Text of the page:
Coach slams drug probe into Australian rugby league teams
The handling of anti-doping investigations involving six Australian rugby league clubs has been labelled an embarrassment and a disgrace by the head coach of one of the teams.
North Queensland Cowboys coach Neil Henry said there was not a “shred of evidence” of doping among his players and slammed the probe as a slight on his club.
“The way the whole thing has been handled has been a disgrace,” Henry told reporters on Wednesday.
“To me, I think it’s embarrassing for the NRL to come out and mention there are six teams and to be forced into a situation to defend ourselves against something we don’t even know about.”
Revelations that the six clubs had been named in connection with anti-doping investigations by the country’s top criminal intelligence unit have sent shockwaves in Australia, long proud of its image as a nation that plays fair.
The naming of the NRL clubs followed the release of an Australian Crime Commission report last Thursday which had found
“widespread” doping in Australian sport.
Anti-doping officials met with the six teams on Tuesday to brief them on their investigations and most of the club officials emerged to put a positive spin on the meetings, while providing few details.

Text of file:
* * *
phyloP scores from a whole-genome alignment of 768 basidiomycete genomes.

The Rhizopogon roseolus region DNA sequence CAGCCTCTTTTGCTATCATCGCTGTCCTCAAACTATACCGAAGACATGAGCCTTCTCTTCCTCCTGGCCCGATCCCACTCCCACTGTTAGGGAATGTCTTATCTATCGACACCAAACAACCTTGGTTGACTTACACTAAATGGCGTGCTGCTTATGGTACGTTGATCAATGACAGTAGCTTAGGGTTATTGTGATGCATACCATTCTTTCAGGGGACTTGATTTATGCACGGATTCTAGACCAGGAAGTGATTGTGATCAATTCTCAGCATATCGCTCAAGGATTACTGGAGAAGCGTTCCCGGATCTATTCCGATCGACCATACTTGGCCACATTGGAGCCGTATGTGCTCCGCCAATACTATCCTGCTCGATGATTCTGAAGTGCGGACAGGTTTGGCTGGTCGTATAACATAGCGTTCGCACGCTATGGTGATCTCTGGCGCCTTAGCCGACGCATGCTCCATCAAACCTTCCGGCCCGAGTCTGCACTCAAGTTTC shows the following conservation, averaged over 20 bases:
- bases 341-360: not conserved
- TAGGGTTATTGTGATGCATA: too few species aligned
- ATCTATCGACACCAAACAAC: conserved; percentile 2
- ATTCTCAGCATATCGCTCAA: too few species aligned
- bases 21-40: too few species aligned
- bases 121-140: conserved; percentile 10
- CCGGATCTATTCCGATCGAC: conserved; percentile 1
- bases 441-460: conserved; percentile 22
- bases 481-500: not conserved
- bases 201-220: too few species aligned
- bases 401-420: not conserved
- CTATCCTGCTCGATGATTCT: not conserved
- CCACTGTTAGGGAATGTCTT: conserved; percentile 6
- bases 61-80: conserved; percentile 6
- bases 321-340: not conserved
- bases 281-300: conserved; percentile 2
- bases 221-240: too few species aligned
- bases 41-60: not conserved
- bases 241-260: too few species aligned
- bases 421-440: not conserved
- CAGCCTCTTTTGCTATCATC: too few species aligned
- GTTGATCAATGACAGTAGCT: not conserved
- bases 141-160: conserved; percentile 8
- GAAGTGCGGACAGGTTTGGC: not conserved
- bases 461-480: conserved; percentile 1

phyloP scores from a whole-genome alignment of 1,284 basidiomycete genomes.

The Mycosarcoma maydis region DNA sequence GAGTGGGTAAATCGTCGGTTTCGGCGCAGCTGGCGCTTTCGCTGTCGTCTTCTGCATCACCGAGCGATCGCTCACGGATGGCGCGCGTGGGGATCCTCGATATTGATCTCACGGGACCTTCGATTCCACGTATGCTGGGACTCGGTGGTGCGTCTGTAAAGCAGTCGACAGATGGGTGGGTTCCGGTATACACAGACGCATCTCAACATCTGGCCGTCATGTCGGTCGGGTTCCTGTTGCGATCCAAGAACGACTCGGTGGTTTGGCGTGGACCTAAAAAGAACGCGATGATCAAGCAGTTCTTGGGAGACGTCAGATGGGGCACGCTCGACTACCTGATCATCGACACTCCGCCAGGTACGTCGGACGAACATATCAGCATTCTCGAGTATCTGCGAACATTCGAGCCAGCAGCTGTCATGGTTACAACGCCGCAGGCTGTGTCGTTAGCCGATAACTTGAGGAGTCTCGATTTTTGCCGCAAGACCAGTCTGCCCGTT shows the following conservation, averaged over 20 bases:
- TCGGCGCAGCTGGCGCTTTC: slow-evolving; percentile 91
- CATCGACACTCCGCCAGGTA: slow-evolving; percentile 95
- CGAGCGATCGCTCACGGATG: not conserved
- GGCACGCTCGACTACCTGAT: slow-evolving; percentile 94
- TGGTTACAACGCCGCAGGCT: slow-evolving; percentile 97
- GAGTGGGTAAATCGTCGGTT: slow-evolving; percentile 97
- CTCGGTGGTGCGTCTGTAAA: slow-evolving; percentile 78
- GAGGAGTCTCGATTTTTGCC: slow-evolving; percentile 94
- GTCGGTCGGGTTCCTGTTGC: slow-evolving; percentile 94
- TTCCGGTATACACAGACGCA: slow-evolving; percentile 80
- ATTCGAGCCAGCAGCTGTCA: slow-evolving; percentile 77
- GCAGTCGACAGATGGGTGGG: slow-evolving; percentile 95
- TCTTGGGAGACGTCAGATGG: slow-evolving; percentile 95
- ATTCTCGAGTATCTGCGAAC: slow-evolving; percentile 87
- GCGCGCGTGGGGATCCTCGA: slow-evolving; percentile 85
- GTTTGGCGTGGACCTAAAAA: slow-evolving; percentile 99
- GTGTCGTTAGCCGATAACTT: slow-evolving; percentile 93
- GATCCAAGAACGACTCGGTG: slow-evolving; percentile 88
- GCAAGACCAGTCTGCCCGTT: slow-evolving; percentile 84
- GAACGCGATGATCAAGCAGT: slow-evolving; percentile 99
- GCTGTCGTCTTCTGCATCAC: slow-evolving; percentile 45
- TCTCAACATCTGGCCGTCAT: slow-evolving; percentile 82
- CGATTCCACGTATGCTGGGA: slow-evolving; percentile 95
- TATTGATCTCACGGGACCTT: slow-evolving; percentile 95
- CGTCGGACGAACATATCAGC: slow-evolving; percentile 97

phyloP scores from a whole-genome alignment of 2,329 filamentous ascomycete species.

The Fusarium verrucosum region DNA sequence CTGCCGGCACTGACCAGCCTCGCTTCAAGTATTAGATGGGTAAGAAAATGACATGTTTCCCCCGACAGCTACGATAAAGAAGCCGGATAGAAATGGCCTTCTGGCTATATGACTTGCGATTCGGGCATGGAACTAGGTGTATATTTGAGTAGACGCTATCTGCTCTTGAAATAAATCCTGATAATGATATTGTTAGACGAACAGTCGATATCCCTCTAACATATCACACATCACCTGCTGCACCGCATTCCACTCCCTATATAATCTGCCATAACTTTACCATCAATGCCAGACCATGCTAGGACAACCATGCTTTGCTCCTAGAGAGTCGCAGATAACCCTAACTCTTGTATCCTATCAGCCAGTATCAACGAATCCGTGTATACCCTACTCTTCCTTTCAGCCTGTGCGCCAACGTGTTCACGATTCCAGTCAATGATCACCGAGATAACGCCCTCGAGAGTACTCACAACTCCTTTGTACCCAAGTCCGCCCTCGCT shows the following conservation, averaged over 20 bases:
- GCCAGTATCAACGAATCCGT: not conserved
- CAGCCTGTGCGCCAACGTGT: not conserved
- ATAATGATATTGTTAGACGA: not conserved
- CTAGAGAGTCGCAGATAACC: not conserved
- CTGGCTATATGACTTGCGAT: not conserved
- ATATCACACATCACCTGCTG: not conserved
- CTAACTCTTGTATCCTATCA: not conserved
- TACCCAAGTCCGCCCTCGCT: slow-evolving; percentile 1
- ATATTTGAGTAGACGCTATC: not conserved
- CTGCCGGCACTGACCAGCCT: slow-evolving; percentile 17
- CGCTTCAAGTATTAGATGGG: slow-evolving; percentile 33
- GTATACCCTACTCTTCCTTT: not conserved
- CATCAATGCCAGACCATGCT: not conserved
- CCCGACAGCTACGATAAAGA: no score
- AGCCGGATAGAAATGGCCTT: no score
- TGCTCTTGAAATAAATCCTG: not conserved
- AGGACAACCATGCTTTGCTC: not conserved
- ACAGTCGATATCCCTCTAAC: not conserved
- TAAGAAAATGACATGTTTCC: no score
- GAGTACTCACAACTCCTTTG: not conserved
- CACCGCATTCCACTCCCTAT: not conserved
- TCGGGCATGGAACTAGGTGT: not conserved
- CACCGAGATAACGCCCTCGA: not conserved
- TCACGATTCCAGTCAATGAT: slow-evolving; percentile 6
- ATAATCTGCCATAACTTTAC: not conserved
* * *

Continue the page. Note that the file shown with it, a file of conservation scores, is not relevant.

Sydney-based Cronulla and Manly each said in statements on their websites that they had been assured by investigators that none of their players had tested positive to banned performance-enhancing drugs.
Penrith boss Phil Gould was pleased he was “much clearer” about the scope of the investigations, while Newcastle Knights said they were confident they had no issues in a statement on their website.
North Queensland boss Peter Jourdain said Australia’s top anti-doping agency had put together a complex web of involvement that had “tentative connections” with his team.
An unsourced Fairfax Media report said the Canberra Raiders were under investigation for an isolated allegation of doping, but the club declined to comment.
“The information hasn’t come out until after the event and it’s a slight on the integrity of the club,” Henry added of the doping investigation.
“It’s just wrong, it’s been poorly handled and, to me, it’s farcical.
“Our reputation is intact - there’s no proof, no evidence that anything untoward has happened at this club.”
The doping probe has also embroiled two Australian Rules football clubs in the top-flight Australian Football League.
Authorities are investigating the Melbourne-based Essendon Bombers over their programme of supplements administered to multiple players, and another individual case at another unnamed club.